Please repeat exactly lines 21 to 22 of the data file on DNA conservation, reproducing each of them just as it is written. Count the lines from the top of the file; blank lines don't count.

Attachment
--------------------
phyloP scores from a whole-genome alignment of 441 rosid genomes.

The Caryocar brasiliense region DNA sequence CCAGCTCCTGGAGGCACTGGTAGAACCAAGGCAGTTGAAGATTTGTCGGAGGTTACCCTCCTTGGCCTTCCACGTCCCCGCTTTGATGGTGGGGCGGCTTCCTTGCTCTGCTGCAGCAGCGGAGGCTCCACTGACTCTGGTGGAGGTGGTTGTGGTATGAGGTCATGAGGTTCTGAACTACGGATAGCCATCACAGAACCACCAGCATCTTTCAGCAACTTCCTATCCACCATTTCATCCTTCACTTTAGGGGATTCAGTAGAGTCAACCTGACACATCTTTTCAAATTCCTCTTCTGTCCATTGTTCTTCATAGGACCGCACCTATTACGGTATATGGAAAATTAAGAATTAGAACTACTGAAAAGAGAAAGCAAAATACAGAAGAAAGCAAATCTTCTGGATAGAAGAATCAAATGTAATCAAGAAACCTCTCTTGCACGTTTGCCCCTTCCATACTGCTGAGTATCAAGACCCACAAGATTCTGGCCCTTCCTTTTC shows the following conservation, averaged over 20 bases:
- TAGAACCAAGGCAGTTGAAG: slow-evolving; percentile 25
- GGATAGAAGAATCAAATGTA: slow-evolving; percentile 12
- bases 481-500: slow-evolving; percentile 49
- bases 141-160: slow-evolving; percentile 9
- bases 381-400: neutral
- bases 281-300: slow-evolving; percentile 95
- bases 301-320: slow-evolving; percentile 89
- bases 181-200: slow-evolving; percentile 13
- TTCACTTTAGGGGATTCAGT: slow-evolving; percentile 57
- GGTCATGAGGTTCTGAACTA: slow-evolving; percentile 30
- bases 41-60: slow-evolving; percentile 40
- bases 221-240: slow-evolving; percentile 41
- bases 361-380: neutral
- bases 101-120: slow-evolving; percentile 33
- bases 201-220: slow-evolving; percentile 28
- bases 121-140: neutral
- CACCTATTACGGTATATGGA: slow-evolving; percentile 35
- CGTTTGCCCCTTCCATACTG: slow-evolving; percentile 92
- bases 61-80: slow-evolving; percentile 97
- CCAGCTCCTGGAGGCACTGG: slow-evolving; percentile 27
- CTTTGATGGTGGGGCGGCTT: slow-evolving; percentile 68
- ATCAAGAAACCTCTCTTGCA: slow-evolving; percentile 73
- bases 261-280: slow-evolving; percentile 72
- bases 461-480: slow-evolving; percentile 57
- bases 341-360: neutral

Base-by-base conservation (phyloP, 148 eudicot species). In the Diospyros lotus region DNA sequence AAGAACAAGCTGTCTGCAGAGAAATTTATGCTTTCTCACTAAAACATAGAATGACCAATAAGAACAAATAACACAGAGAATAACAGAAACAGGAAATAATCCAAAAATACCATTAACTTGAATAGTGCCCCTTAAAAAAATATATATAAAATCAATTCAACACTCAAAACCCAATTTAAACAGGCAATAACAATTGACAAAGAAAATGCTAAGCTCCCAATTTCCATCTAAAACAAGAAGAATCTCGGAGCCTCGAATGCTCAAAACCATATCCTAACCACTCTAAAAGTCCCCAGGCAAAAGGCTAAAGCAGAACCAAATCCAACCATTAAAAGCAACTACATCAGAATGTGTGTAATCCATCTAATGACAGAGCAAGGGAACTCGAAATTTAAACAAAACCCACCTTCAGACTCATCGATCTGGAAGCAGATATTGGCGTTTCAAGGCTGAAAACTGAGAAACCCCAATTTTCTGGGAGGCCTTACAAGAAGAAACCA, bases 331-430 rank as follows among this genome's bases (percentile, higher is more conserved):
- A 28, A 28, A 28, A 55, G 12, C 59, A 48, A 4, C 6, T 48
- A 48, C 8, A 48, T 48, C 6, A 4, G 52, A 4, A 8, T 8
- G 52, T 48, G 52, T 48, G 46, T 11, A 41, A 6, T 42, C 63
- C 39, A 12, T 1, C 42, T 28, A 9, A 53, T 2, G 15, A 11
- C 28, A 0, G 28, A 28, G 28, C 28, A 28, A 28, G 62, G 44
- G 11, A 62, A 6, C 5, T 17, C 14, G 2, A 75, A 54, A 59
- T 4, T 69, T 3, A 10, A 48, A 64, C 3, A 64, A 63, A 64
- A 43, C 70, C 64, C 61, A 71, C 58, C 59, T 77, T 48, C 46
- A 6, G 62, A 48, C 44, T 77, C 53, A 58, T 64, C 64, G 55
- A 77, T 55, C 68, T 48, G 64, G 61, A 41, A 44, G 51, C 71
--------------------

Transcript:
- bases 61-80: slow-evolving; percentile 97
- CCAGCTCCTGGAGGCACTGG: slow-evolving; percentile 27